Of course, it has all changed in the past few years and there have been investigations that have proved, indeed, Tiger centres are not exactly what they made out to be.
There are another two Tiger centres called ‘Tiger Temple’ that has been proven to have been abusive towards their animals, and they are now infamous. There has been no evidence as of yet to condemn Tiger Kingdom, however, I am now sceptical about a centre that is so similar in design. Through research, it seems that Tiger Kingdom is seen as substantially better than the others, yet the concept is now questionable to me.
Not wrong, just questionable.
All in all, I don’t know whether I regret it all not. In a lot of ways I do because even if Tiger Kingdom is treating its animals well, I believe as a tourist you do have a responsibility to the local area and I really want to support things I am confident is right.
The other problem is the copycat establishments that only see the ‘tourist dollar’ and will try to create the same, not necessarily with the animals in mind. See Tiger Temple – they were very successful with tourists and the people would keep coming, unaware of the horror they were inflicting behind closed doors.
A World Wildlife Fund (WWF) report found 76 percent of visitors to the Tiger farms in Thailand were unaware of inhumane treatment of tigers.
Not surprising at all.
WWF asked 2,000 people across Britain and found millennials were most likely to visit the farms. However, in really positive news the report also said that since learning about the treatment of animals, 86 per cent were keen to see all tiger farms closed. Again proving I think the majority of tourists don’t actually support inhumane treatment of animals.
It is easy to convince yourself that something is ok if you want it badly enough.
And I’m not going to pretend I didn’t enjoy touching those cubs, but the truth is I cannot with full confidence know that I wasn’t participating in animal cruelty, and by even being there I would have been supporting that if they were.
Now I’m an advocate for wild animal experiences only (and some accredited zoos/rehabilitation centres or sanctuaries) and would advise if this is something you can’t miss out on, could you go volunteer towards helping them?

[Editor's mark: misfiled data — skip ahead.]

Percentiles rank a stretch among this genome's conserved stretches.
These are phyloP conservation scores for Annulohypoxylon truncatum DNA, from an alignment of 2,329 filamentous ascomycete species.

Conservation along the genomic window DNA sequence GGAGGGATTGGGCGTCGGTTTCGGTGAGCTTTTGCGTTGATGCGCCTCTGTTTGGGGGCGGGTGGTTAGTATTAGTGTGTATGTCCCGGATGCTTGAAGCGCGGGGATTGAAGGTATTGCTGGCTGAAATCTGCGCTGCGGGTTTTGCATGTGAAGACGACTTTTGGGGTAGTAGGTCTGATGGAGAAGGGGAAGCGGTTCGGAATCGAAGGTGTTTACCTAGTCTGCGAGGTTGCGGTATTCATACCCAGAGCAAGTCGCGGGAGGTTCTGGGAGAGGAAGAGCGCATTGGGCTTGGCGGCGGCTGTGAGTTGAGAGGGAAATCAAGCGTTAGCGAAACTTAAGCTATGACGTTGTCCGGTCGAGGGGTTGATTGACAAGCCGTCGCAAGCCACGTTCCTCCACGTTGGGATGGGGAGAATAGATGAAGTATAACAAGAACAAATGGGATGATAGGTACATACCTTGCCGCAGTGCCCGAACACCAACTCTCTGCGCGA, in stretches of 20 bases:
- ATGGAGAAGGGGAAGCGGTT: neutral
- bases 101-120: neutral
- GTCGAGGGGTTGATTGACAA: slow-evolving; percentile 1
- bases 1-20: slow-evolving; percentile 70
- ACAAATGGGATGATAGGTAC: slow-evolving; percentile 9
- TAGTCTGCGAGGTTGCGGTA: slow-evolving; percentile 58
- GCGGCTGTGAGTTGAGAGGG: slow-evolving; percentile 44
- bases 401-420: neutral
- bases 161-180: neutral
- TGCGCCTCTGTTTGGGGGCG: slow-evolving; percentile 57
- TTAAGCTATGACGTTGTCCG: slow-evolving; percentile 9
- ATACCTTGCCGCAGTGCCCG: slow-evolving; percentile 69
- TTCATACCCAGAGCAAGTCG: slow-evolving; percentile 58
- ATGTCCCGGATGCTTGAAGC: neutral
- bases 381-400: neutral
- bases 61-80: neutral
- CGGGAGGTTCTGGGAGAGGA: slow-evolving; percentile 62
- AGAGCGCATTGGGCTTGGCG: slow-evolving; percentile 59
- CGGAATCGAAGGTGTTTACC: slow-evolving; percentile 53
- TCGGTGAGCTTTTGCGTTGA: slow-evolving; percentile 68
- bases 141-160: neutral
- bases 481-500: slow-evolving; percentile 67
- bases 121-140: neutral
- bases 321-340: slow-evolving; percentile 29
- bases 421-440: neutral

There are even volunteer opportunities where you might even see them in the wild. Get your Google on and see what you come up with, try something like ‘volunteering for tiger conservation’ and you will get a whole list of reputable companies you could consider supporting or joining. Insert whatever animal you are passionate about.
Warning signs to look for
Here are some warning signs of animal experiences that may not be the kind to support:
Are the animals doing unnatural tasks, activities or behaviours? For example, if they are painting or dancing on demand.
Do the animals themselves look ill or poorly cared for? Don’t listen to excuses why they look like they do.
Make sure you do your research in advance. Whether it’s Tripadvisor or blogs like this one of personal experiences. Do your reading and make your own decision.What are the majority of people saying? Do they have evidence? Don’t ignore if they do or if the similar concerns are being raised. There is no smoke without fire after all.
If somewhere is identifying as a conservation centre or is working on conservation they should have an ultimate goal of protecting a species, meaning their goal should be returning animals to the wild. If they don’t this, it’s not a conservation centre.
If they actively encourage engagement of visitors and animals, for example letting everyone hold a monkey, or ‘teasing’ the animals for food.
If they are very pushy with photo taking (as I experienced here). It’s one thing to capture a natural moment of an animal interaction, but it’s another for an animal or visitor being made to pose relentlessly.
Let me know in the comments your thoughts, or have you ever visited Tiger Kingdom? Or Tiger Temple?
I’d love to hear your experiences or opinions.